Last month, 30-year-old Stratos Product Development closed abruptly.
No explanation was given for the closure, and some wondered how an innovator in product development could so quickly disappear.
Little is known about the events that led to the closure of the product development firm, which has worked on everything from Microsoft Xbox controllers to Apple laptops to Nike sunglasses.
But court documents filed in King County Superior Court last month show that Stratos Product Development is now in receivership, a situation where courts bestow upon a receiver the “power to do all things which Stratos might do.” That includes control over all assets, and the ability to pay bills.
The court-appointed receiver overseeing the Stratos assets is Orse & Co, which is looking to bring in extra revenue by selling off physical assets and inventory from Stratos’ Seattle office in an online auction.
RELATED: Stratos Product Development closes abruptly; clients included Microsoft, Apple and other big names
Court documents list Washington Trust Bank as the sole creditor with a security interest or lien with a value of $1 million and collateral of “all assets.” Stratos owed approximately $1 million in a variety of unsecured claims, taxes and payments to employee wages and other compensation.
Some of the top unsecured creditors include Stratos Product Development Co-Founders Allan Stephan and Michael Nelson as well as TCAM Core Property Fund, the owner of the building where Stratos’ office is located. The largest unsecured creditor is Stratos Product Development’s parent company Stratos Group at more than $325,000.
The company had approximately $160,000 in the bank in various accounts, records show. Accounts receivable totaled more than $861,000, and of that, about $504,000 was unbilled.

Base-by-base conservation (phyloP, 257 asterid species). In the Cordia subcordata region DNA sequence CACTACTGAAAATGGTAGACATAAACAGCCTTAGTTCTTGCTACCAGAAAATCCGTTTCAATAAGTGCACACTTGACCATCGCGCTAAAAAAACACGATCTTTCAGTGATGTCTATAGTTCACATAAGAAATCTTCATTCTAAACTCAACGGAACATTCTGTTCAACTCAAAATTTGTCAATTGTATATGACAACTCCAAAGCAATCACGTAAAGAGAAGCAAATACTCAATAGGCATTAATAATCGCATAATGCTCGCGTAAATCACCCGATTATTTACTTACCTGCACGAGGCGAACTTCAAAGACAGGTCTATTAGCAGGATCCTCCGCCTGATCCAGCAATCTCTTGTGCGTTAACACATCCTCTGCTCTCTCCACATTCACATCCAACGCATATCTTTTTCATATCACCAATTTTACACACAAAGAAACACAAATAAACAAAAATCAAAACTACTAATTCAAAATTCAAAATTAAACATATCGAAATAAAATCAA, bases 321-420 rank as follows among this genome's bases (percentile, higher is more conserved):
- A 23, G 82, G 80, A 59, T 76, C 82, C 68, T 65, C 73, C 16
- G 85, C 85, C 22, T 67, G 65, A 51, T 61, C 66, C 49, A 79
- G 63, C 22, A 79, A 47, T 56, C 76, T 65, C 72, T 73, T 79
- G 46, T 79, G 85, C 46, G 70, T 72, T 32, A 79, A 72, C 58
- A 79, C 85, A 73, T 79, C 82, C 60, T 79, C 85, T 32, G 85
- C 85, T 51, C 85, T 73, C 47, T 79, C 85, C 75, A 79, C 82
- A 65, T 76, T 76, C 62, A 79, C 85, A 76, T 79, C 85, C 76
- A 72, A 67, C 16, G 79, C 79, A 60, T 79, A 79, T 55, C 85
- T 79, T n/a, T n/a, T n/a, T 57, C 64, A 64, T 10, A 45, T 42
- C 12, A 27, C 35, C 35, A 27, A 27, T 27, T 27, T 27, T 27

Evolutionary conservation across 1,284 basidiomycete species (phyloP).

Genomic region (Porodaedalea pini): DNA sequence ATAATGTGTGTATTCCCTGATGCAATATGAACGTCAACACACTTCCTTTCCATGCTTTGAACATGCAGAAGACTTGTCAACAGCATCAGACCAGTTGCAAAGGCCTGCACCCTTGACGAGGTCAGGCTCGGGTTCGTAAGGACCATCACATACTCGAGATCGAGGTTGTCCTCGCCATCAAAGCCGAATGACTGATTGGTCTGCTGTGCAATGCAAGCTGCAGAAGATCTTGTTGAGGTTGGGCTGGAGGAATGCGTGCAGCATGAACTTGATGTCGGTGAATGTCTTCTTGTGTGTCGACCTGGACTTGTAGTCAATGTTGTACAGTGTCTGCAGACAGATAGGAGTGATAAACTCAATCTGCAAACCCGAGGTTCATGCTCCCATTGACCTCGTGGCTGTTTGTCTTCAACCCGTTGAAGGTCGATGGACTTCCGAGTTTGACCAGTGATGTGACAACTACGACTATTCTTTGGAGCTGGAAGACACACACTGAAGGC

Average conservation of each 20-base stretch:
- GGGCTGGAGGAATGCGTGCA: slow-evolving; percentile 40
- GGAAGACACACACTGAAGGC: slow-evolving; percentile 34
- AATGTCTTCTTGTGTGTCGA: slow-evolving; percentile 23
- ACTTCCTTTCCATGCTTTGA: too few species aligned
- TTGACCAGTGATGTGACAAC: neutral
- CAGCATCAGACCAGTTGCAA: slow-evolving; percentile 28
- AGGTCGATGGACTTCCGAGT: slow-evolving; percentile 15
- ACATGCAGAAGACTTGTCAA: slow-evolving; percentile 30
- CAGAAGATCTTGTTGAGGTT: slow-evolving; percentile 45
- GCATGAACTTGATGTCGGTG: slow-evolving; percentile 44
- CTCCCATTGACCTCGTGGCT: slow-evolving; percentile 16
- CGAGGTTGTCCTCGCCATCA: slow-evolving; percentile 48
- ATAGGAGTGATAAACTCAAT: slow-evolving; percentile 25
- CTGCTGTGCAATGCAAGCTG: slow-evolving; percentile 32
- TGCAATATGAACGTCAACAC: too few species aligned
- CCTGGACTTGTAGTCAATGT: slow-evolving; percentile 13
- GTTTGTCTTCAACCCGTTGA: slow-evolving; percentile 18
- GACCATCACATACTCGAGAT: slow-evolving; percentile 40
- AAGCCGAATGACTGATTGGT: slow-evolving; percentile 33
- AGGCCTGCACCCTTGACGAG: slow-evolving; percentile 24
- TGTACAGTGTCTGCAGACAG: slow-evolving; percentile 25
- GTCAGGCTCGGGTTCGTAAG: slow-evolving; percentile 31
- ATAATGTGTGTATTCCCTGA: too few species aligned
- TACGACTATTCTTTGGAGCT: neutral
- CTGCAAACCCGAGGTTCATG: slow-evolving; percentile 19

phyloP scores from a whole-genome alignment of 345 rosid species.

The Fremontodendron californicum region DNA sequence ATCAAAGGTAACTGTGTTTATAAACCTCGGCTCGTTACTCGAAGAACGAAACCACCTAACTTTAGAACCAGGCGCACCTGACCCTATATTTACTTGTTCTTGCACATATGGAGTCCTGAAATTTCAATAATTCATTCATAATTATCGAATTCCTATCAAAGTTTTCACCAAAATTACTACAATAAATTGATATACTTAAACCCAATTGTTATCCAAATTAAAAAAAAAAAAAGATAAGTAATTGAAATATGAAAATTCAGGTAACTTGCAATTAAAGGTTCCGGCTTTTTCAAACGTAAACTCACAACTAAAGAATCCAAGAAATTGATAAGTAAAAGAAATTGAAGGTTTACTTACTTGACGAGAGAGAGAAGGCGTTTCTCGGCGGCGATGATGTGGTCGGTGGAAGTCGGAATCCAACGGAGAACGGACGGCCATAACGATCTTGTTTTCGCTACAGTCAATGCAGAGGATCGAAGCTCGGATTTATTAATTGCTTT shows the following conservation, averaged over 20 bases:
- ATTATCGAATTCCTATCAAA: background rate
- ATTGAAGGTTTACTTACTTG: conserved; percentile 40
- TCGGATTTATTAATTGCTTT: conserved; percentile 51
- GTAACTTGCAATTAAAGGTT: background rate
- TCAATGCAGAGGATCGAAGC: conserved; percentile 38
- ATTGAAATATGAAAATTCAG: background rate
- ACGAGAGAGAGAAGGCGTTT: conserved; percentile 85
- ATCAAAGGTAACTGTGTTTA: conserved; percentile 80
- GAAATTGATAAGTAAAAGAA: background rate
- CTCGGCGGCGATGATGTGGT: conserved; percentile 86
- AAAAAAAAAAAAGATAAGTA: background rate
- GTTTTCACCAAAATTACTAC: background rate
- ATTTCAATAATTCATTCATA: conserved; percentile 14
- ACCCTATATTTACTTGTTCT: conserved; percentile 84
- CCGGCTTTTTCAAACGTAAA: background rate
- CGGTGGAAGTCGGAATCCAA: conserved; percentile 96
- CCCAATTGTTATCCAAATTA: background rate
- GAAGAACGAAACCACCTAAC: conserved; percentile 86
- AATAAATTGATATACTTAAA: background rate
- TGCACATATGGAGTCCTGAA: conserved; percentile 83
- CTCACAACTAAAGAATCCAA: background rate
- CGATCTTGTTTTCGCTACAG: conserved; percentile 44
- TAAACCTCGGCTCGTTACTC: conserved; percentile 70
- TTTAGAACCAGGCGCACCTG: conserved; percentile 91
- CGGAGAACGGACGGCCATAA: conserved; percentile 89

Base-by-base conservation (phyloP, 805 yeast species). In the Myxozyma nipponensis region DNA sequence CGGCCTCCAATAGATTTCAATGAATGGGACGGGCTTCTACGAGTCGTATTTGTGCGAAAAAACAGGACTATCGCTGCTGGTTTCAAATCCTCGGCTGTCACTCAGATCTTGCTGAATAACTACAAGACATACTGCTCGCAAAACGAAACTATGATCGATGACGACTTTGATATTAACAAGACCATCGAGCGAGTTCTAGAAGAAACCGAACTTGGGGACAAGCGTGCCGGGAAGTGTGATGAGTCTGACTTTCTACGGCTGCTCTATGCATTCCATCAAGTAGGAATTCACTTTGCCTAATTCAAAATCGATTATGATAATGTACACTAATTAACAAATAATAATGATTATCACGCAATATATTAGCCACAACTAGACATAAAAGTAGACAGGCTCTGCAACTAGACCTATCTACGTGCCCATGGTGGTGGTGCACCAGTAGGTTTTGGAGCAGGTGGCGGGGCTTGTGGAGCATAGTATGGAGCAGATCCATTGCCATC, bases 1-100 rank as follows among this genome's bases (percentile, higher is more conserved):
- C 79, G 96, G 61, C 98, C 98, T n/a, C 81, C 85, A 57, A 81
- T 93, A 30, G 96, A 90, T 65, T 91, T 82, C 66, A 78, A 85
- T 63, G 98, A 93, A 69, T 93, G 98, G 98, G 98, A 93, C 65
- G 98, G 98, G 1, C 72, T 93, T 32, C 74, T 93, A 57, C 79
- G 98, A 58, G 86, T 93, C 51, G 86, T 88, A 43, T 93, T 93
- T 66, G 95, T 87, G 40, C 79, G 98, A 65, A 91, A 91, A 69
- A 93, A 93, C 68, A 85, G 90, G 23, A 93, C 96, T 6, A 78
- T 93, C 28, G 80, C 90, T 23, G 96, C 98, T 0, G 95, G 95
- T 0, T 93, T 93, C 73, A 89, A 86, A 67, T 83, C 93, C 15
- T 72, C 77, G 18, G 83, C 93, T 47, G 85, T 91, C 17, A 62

GeekWire has reached out to Stratos Group Chairman Harold Kawaguchi as well as multiple Stratos co-founders, former employees and the receiver for further details.
Over the years, Stratos assisted a number of companies on cutting-edge hardware projects.
It helped Intellectual Ventures build a device that stores vaccines without requiring power, an important innovation for third world countries where inconsistent power access can spoil temperature-sensitive vaccines.
It was working with the Bill & Melinda Gates Foundation to make a device that quickly takes in blood, saliva and other samples and diagnoses diseases like tuberculosis and malaria. The device is meant to work in small clinics without consistent access to electricity.
Stratos Product Development is under the larger Stratos Group umbrella, which also includes biotech company Stratos Genomics and medical company Carewave. Kawaguchi told GeekWire last month that Stratos Product Development is in the midst of an “orderly wind down” and emphasized that other Stratos Group entities are not affected.
Going forward, Orse will be required to submit a monthly report to the court that documents all of Stratos’ financial and operational affairs.
Editor’s note: GeekWire is one of the parties with unsecured claims against Stratos.